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Maryland's National Register Properties

Photo credit: Peter E. Kurtze, 02/1994
St. Elizabeth of Hungary
Inventory No.: B-4500
Date Listed: 11/4/1994
Location: 2638 E. Baltimore Street and 35 N. Lakewood Avenue, Baltimore, Baltimore City
Category: Building
Period/Date of Construction: 1895-1941
Architect/Builder: Architects: E. Francis Baldwin, Robert C. Ullrich, Francis E. Tormey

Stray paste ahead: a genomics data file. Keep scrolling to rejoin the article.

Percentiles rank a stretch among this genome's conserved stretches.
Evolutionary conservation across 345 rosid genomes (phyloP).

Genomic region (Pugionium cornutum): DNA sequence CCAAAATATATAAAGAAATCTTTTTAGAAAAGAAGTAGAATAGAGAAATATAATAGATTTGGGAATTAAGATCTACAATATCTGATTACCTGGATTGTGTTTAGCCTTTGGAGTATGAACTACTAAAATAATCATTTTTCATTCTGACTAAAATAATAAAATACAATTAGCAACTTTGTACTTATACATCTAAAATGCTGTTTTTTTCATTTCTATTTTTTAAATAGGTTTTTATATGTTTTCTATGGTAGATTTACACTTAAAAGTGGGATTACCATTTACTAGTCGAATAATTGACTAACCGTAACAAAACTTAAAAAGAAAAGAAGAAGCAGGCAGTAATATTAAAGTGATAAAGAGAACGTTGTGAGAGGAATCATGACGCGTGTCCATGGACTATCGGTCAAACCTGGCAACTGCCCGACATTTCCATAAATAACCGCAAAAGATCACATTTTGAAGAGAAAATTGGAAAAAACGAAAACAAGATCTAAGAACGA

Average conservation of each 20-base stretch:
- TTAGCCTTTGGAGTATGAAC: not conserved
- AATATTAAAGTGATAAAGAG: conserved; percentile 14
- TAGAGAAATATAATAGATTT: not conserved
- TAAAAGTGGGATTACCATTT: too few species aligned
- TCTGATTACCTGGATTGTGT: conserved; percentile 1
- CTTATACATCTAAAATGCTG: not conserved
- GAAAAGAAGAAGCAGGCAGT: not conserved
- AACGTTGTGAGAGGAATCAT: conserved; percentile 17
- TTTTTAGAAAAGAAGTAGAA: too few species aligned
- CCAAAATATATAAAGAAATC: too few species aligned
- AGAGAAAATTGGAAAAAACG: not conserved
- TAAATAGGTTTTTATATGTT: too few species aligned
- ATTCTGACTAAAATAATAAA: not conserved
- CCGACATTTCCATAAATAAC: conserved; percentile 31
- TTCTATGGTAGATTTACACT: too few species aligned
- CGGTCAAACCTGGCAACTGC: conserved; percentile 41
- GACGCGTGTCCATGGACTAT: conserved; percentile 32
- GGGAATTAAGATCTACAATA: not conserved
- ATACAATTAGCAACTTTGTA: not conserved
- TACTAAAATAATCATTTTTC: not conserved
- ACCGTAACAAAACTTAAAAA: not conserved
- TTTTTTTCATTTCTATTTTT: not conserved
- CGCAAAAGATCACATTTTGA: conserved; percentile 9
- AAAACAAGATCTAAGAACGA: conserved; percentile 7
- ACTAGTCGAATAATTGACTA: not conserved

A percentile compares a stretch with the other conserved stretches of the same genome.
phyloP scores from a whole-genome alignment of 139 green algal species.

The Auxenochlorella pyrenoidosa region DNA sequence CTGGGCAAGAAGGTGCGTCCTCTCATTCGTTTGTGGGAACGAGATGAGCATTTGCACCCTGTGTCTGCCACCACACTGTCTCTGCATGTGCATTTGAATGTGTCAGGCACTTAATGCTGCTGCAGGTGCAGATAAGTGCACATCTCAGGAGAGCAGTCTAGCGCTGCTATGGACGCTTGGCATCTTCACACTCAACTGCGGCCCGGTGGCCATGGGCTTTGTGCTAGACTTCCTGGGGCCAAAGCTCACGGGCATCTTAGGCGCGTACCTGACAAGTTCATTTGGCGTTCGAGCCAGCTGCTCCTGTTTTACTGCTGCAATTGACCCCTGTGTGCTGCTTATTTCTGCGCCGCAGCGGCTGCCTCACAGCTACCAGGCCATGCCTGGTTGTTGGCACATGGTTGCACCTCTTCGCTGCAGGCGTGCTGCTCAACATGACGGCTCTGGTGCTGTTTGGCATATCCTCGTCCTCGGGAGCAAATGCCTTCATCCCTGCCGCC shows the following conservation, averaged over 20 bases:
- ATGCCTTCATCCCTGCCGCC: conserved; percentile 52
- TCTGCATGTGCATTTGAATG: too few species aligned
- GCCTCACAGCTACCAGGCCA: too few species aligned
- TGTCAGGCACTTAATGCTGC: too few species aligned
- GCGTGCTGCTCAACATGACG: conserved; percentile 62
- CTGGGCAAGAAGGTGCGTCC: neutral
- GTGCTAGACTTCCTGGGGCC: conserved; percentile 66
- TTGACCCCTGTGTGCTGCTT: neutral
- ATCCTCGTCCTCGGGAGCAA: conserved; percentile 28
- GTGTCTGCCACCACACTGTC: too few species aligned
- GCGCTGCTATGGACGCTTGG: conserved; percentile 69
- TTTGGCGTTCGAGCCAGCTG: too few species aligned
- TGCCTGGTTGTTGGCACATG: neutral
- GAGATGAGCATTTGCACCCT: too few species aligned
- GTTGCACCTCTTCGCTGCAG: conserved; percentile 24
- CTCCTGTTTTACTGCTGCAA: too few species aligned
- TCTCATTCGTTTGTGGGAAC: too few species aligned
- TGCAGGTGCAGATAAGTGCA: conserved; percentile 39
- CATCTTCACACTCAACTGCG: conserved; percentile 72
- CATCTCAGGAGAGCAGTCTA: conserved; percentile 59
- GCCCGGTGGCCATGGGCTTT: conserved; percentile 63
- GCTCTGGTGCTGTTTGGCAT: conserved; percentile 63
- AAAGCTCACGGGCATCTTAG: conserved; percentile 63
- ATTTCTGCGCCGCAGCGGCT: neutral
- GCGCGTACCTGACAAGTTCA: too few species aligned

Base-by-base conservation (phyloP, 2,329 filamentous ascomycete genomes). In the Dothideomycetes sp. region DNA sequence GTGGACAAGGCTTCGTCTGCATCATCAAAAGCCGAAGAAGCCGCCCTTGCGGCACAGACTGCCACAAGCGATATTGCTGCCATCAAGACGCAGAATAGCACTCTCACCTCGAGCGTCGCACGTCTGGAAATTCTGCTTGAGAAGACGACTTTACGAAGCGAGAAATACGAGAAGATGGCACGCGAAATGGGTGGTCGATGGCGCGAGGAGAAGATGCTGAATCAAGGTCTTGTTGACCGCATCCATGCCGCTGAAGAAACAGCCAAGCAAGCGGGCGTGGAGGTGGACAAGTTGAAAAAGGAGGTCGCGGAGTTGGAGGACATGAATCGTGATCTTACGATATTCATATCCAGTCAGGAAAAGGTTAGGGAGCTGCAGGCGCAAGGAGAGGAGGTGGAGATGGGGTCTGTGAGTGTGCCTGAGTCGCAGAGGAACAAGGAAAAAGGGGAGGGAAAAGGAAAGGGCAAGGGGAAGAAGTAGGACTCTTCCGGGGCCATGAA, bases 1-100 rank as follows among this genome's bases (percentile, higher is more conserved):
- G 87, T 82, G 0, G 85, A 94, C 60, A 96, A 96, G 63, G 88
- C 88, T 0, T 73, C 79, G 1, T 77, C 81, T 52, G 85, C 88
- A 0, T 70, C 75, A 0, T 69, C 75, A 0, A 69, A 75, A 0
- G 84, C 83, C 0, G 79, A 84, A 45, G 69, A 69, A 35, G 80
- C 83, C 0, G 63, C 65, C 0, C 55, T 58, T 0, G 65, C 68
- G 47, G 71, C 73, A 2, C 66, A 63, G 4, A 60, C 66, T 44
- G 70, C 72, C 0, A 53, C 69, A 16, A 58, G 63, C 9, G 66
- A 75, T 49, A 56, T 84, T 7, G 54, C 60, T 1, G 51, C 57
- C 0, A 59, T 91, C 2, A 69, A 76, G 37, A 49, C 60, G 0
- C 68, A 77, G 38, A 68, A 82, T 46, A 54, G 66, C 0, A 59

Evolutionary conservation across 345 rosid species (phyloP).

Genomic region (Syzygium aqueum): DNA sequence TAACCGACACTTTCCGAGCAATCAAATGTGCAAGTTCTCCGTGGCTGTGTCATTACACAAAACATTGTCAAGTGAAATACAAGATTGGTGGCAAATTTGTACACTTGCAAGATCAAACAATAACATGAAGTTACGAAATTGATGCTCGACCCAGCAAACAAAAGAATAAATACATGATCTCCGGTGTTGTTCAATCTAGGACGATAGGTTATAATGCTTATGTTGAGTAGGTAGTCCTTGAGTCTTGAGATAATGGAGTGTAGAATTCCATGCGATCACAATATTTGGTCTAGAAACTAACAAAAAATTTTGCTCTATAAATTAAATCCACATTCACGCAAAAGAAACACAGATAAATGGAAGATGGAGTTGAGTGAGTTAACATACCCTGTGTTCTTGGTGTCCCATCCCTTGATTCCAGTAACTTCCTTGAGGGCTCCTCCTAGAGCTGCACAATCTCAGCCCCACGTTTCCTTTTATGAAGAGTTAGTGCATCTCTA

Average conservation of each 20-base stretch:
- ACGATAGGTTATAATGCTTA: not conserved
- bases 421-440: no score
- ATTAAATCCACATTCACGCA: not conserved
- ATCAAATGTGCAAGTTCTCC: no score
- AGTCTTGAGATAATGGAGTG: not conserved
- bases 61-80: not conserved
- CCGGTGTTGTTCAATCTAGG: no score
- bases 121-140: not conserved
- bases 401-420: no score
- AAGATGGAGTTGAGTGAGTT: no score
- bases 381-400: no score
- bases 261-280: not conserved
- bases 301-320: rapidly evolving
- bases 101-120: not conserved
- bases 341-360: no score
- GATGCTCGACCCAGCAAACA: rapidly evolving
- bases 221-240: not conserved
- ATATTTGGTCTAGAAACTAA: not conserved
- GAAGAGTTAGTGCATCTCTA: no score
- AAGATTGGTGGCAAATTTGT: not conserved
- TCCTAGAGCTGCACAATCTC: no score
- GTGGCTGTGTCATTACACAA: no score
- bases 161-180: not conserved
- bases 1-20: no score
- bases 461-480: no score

Description: St. Elizabeth of Hungary is a Roman Catholic religious complex located opposite Patterson Park in eastern Baltimore. Developed over the period 1895-1926, it comprises four buildings: a two-story, gable-fronted brick structure erected in 1895 as the original church, parish hall, and rectory; a large stone Romanesque church building constructed in 1912; a three-story convent built in 1922; and a large three-story parochial school which was added to the site in 1926. The convent and school are faced with Woodstock granite and feature cast-stone detailing to correspond with the material and Romanesque style exhibited by the 1912 church. The buildings retain good integrity to the period of their construction. The complex occupies a city block directly opposite Patterson Park; the original building and the present church front on East Baltimore Street, facing the park, at the south end of the lot, with the convent located at the north end of the property and the school filling the center of the block. The complex is located within a dense urban neighborhood of two- and three-story masonry rowhouses, chiefly developed in the last decade of the 19th century and first quarter of the 20th. Significance: St. Elizabeth of Hungary parish in East Baltimore was established in 1895 during a period of rapid growth in the Baltimore archdiocese. The complex typifies parish development as mandated by the church authorities. New parishes were to have both a church and a school with emphasis on the school. The priority of construction was the school first and then the church if there were insufficient funds to build both. At St. Elizabeth, the first building was a combination church and school. As the parish expanded services provided to its membership (societies, gym, library), the physical plant grew. A convent was built in 1921 and a new school building in 1926. New parish schools were being built, as is the case here, to the standards used by the public school system to make parish schools attractive to the membership. By the start of World War II, St. Elizabeth of Hungary was one of the largest parishes in the archdiocese. At this time the Baltimore archdiocese included all of the state of Maryland minus the Eastern Shore, but also included the District of Columbia. In 1931, the St. Elizabeth School had the largest student enrollment, 1500 students, in the archdiocese.


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